Thursday, October 1, 2009

October Buzz Article "Those Without Passion Need Not Apply" by Carissa Mason

It’s 3 a.m. and a voice echoes through the static of a scanner in a dark room.

“Standby for medical/fire.”

A few seconds later, a loud piercing tone pummels its way through hallways and shut bedroom doors into the ears of sleeping firemen and EMTs.

This sound is what they know as a desperate cry for help and hearts instantly begin to race. Chris Haworth, a Durant Fireman states, “When our alarms go off, someone is losing or has lost something very important to them.” To which Chase Condor quickly adds, “And we may be the only ones who can save it for them.”

To us, as civilians, the men and women who choose to follow a career path that leads them to EMS, Fire Departments, Police Departments and Highway Patrol are our heroes, our lifelines, and even our last hope. But when asked how they feel about being considered a hero, their response is much more meek and humble than their job description. Collin Gordon, a local Firefighter and Paramedic makes the point, “What if the trash man didn’t do what he is paid to do for us? Someone’s got to do it. This is just another job”, and he shrugs his shoulders.

However, they all agree on one thing in regards to their career of choice, whether it be firefighter, police officer, EMT, or highway patrol, “You can’t do this job if you don’t love it. The pay certainly doesn’t keep you coming back. It’s the love of the work you do that kicks you out of bed in the mornings.” John Vietta, another local fireman and EMT says, “Having someone run up to you in public and give you the biggest hug you’ve ever gotten because they recognized you as the one who helped save them or their family member is worth every penny you lack in salary.”

Sacrifices of all kinds, not just monetary, are made in these fields every day. On July 26th, Dan Lyday was at work at the firehouse. It was his normal shift day. However, it was also his granddaughter’s b-day and he was missing her birthday party. “When your work schedule is 24 hours long at a time, you’re bound to miss meals, holidays, family events, sleep.”

Despite these unpleasant and inconvenient sacrifices, when asked what his favorite part of the job is Terry Courtney, a 13 year paramedic, says “7 a.m. - when I come to work.”

“The job is different everyday”, adds Mindy Gerard. “Working at EMS means I may get to see or treat or deal with something I’ve never seen before. I love that.”

David McCutcheon, an Oklahoma State Trooper, says his favorite part of Highway Patrol is keeping the people in this county safe.

It is a rigorous job that requires someone to work 24 hours at a time or throughout an entire night when most others they know are tucked safely in their beds. Sure, there are days/nights when the tones and pagers are silent. No one needs help. No one needs saving. Those times are overshadowed by others that are filled non-stop with emergency calls. Jay Bergner, 36 year old EMT and firefighter who has been fighting fires since the age of 18 comments, “There are nights when we don’t sleep at all. That can be very dangerous, not only to us and our partner, but to a patient as well.”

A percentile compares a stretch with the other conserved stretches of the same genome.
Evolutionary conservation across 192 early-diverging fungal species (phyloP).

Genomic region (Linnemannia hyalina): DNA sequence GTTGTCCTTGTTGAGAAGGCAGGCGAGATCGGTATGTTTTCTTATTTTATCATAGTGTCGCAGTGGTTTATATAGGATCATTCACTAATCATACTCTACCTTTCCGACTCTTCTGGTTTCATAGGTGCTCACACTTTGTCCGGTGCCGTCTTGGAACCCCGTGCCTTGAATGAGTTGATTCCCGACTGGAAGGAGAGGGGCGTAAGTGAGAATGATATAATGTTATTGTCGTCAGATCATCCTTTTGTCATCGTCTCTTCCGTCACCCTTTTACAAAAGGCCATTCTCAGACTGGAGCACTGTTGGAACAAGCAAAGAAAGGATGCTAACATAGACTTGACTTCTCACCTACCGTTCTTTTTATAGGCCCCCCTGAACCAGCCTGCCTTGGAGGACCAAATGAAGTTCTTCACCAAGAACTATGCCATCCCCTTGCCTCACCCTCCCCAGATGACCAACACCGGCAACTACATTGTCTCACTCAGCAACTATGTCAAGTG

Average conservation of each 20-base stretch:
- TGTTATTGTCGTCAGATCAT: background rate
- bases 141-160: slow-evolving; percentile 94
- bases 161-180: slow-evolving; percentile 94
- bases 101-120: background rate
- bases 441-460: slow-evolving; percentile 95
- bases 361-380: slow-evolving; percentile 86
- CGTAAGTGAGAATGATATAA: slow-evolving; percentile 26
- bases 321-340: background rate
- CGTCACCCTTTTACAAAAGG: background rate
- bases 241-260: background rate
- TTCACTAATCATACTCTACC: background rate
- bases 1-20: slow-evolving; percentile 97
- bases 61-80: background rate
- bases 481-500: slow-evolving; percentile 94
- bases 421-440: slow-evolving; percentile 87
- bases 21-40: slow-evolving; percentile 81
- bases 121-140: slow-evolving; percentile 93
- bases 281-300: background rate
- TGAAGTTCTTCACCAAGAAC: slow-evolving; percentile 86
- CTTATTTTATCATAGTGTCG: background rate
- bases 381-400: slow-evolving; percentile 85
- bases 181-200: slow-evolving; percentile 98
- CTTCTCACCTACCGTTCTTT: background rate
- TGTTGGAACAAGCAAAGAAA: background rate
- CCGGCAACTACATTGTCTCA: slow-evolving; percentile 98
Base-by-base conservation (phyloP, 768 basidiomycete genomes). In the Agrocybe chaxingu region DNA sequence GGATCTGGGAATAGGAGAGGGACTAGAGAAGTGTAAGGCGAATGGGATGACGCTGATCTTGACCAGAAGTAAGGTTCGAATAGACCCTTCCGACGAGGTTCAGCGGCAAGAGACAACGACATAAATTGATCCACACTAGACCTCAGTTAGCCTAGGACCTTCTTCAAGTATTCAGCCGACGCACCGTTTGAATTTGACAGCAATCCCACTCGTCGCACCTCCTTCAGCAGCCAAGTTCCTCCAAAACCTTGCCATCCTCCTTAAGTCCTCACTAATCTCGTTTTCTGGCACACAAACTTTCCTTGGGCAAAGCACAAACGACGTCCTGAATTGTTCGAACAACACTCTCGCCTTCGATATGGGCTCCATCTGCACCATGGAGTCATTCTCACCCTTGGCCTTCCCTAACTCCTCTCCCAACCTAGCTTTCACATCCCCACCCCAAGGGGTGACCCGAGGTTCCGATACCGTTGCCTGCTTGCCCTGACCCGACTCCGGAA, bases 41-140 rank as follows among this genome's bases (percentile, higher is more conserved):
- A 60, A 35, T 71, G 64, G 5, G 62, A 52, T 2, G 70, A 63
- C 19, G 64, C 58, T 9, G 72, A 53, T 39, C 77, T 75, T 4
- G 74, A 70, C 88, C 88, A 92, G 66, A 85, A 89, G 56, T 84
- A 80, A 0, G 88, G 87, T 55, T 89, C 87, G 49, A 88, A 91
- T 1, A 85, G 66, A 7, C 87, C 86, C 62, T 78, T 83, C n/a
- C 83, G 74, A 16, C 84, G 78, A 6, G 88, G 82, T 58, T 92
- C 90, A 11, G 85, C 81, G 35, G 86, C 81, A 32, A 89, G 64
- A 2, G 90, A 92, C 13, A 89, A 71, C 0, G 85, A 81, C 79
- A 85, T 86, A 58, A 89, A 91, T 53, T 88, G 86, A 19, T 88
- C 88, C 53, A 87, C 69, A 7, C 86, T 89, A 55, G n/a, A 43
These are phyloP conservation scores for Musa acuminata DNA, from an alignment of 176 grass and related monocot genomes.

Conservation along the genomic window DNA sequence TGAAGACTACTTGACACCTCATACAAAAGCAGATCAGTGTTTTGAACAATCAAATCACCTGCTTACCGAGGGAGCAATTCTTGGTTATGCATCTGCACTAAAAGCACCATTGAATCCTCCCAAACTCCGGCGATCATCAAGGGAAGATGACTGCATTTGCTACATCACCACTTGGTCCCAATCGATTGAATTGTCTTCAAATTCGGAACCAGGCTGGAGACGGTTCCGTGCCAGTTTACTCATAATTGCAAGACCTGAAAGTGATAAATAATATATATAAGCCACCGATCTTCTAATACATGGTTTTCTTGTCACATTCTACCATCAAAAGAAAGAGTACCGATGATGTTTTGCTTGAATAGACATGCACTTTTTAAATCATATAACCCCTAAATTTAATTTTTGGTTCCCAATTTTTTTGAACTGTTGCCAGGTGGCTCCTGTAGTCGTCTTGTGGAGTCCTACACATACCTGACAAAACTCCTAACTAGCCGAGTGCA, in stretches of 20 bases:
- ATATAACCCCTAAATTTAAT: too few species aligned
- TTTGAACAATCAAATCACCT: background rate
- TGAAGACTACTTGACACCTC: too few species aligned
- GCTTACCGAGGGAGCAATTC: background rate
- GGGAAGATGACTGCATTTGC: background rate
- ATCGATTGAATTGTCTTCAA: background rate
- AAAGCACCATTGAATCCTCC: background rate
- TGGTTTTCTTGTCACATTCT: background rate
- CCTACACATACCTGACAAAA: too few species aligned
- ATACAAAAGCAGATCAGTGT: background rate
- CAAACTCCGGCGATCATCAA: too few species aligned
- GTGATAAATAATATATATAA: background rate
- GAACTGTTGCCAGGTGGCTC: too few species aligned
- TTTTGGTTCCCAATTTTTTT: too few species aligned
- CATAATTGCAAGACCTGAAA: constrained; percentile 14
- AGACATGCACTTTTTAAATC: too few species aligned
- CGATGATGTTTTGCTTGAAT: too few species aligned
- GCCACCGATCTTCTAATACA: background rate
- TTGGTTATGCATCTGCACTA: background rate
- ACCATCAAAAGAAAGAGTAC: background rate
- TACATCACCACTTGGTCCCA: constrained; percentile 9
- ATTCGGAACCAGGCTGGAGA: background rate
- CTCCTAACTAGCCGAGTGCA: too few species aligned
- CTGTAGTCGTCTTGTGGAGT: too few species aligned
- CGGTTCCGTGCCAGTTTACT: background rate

The absolute toughest part of the job and what takes the most toll on them, they will all tell you unanimously, is dealing with death. Death of any kind is hard, but especially that of children and infants. John Vietta, a 6’4” 265 lb. self-proclaimed ‘teddy bear’, says of facing death: “It’s always hard. I’m a little soft around the edges and when I’ve dealt with something especially traumatic, you may very well see me sitting on the back of the truck crying after it’s all over.”

It is because of those trying times, the harsh realities hitting so close to home, the moments of sheer joy when a life is saved, the close calls, the tokens of gratitude from individuals who have been touched by these unsung hometown heroes that are what have molded these individuals into who they are today. Trooper Mike Green states simply, “I’ve learned compassion towards others.” While preparing to wash his patrol car one evening before his shift began, an elderly man approached Trooper Green with $3 worth of quarters and said, “Here’s a little token of my appreciation for the work you do. Thank you.” And the gentleman hobbled away. It was a small gesture, but appreciated immensely by the recipient. “It’s those little moments of surprise that make my job great!”

Don’t be fooled if you ever walk into the Fire Station or EMS building here in town and see the crew watching television, or when you see a group of officers or troopers having dinner and cutting up together. They’re not on break for the ump-teenth time. That may have been the only time they’ve been able to sit down all day. Their pagers are always beeping. Their radios are always turned on and tuned in to the quiet static that is their constant reminder that someone is always in need of his or her expertise and is relying on them to be ready and waiting for our emergency calls.


Rachel said...

Hey Carissa,
I always enjoy your posts and think you are a very talented writer. I especially enjoyed this one as it explained some of your excitement over your future plans. Great job.

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